Well-Known Member
LRH Team Member
Joined
Jul 30, 2006
Messages
357
Location
Amarillo, Texas
Well not sure if this helps, but I'll relay what my brother and I did with the same kind of situation only on a larger scale. We had a 6 cylinder Cat engine in a Stiger tractor we had to overhaul. One of the head bolts stripped out somehow during disassembly. We first cleaned the hole in the block thoroughly and degreased it twice. Did the same thing to the bolt. We then mixed up JB Weld, filled the hole with the JB Weld, greased up the bolt so the JB Weld would not stick to the threads and tightened it down. We wiped up all excess JB Weld as it oozed out making sure the bottom of the bolt stayed clear of any contact with the JB Weld. Of course we also applied a little grease on it as a safety. We then let it set until hardened and then removed the bolt. We then allowed it to cure for 24 hours. After that we mounted the head and proceeded to tighten the bolt to about 150 Foot Pounds and never looked back. Ran that old tractor for about three years after that with no issues and sold it when we left farming. I know it was still in use several years later. Narry a problem. Now, that was one option, our second was a heli-coil but we were a ways from one so help JB Weld. Key was making sure parts were clean and no grease inside the hole.
 

Silly_Ghillie

Well-Known Member
Joined
Oct 2, 2018
Messages
81
Location
colorado
Thanks Tex, if it doesn't hold up with how I have it now I will try that. I think inevitably I will take it to a smith and have him drill em' all out and tap them to 10-32. I would do it myself but I am not taking any chances with my recent luck.
 

Dean2

Well-Known Member
Joined
Jul 31, 2010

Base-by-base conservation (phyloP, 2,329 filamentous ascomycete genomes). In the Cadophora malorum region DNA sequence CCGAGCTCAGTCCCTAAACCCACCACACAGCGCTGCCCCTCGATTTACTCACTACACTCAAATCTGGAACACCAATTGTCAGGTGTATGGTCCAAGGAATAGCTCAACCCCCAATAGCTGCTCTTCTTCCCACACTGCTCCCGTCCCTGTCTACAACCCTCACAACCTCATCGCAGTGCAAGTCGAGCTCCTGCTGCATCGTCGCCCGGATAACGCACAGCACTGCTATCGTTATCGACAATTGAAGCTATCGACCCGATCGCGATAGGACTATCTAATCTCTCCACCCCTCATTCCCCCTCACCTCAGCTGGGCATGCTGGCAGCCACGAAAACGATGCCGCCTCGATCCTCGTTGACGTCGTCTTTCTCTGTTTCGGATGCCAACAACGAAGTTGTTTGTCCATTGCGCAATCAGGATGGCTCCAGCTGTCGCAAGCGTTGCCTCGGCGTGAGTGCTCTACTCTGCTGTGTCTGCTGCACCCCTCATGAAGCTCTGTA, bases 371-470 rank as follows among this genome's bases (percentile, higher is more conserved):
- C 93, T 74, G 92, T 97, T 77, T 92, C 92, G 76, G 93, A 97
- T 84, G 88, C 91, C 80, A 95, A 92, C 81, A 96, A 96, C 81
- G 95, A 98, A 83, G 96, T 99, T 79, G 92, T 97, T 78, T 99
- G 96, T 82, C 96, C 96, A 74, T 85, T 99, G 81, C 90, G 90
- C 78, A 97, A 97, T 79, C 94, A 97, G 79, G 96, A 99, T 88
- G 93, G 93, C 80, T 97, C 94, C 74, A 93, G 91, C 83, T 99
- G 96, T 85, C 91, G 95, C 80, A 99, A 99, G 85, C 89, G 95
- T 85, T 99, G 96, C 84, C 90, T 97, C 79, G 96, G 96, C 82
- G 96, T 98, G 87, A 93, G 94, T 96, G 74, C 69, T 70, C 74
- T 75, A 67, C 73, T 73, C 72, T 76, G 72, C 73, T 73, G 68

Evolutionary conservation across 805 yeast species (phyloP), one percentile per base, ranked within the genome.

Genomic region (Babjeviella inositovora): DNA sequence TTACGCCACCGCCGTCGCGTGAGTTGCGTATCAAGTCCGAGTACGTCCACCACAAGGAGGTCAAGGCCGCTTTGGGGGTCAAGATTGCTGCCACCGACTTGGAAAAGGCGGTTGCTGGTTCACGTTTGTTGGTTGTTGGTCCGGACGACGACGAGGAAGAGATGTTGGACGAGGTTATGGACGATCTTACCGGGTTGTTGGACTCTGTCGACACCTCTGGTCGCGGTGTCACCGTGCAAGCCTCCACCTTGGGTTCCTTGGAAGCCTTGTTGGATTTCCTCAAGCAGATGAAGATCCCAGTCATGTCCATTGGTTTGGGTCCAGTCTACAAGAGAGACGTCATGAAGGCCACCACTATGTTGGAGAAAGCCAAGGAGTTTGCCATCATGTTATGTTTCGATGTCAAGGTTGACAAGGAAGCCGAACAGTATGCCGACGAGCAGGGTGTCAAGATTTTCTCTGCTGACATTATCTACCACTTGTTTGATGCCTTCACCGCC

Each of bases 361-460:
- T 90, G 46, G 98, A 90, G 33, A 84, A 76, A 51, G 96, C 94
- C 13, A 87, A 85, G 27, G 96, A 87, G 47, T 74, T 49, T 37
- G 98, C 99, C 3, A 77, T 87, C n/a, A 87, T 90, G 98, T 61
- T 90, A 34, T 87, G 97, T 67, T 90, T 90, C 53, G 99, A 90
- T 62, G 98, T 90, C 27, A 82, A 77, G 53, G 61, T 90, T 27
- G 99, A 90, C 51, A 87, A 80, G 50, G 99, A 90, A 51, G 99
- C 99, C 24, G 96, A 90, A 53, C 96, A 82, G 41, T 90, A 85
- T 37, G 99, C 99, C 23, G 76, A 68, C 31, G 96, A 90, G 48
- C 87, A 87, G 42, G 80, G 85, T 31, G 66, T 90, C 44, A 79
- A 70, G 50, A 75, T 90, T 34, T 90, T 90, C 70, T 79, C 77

Messages
1,277
Location
Alberta
Two reasonable options. Re-thread it properly or if you don't mind a permanently mounted rail, use some Devcon on the base, receiver and holes. Do not apply release agent, make sure metal is decreased using acetone. Base will NEVER move. If you must get it off, heat will do the job.
 

BULLBLASTER

Well-Known Member
Joined
Feb 6, 2012
Messages
139
Location
spokane wa
If your using a 1 piece base like a pic rail, I wouldn’t worry much about only using 3 screws to hold it on. Lots of the front hole screws only hold on by a thread or less anyhow.
 

SealT5

Well-Known Member
Joined
Jan 11, 2016
Messages
872
I agree with the above. Put a 1 piece rail on it and get 3 screws properly torqued. Doubt you will ever have an issue
 

Silly_Ghillie

Well-Known Member
Joined
Oct 2, 2018
Messages
81
Location
colorado
Yeah, I just Globbed the three rear with blue thread locker and slapped it on with a sprinkle of JB at 25 in-lb and it feels solid. Its a one piece NF 20 MOA- I was pleasantly surprised on how well those are machined, I did the paper test on the base and I couldn't get a single piece in under the base.
To be honest, I doubt that base will ever come off unless some freak accident requires me to remove it.
Thanks for the input fella's, much appreciated.
 
Warning! This thread is more than 4 years ago old.
It's likely that no further discussion is required, in which case we recommend starting a new thread. If however you feel your response is required you can still do so.
Top